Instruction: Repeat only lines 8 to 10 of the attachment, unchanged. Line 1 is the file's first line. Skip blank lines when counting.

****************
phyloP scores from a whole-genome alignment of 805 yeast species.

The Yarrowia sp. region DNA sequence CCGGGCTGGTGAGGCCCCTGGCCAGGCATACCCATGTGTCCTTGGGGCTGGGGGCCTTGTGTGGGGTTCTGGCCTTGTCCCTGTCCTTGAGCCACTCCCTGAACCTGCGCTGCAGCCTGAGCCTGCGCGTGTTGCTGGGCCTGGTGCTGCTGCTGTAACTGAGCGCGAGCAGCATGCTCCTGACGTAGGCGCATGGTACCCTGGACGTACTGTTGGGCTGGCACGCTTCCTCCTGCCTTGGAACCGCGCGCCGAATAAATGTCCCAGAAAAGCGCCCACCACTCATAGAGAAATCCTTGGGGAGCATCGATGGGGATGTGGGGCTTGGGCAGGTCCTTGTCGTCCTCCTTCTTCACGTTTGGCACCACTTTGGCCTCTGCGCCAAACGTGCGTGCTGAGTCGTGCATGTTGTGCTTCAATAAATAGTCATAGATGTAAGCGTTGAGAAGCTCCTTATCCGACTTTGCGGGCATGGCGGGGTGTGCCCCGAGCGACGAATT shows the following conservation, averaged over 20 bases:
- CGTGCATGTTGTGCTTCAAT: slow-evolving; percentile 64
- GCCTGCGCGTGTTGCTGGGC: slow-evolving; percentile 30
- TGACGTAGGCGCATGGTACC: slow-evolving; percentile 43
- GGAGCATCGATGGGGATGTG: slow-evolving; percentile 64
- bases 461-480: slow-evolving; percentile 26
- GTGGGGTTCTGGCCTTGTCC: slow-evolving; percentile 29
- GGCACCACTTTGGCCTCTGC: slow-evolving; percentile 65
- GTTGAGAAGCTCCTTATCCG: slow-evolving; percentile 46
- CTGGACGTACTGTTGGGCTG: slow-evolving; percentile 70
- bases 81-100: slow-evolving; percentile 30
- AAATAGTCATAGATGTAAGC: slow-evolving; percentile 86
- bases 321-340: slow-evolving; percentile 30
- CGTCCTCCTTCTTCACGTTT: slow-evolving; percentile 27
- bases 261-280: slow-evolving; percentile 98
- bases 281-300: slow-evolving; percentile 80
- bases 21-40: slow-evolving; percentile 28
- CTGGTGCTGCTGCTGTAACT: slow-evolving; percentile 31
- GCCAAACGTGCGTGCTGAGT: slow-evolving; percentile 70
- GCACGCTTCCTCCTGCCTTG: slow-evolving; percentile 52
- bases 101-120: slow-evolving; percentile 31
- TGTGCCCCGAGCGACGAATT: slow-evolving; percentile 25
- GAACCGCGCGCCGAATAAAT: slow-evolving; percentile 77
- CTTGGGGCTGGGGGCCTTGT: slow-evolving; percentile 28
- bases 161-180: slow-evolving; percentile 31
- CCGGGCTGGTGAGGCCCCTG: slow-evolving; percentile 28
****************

- GTGGGGTTCTGGCCTTGTCC: slow-evolving; percentile 29
- GGCACCACTTTGGCCTCTGC: slow-evolving; percentile 65
- GTTGAGAAGCTCCTTATCCG: slow-evolving; percentile 46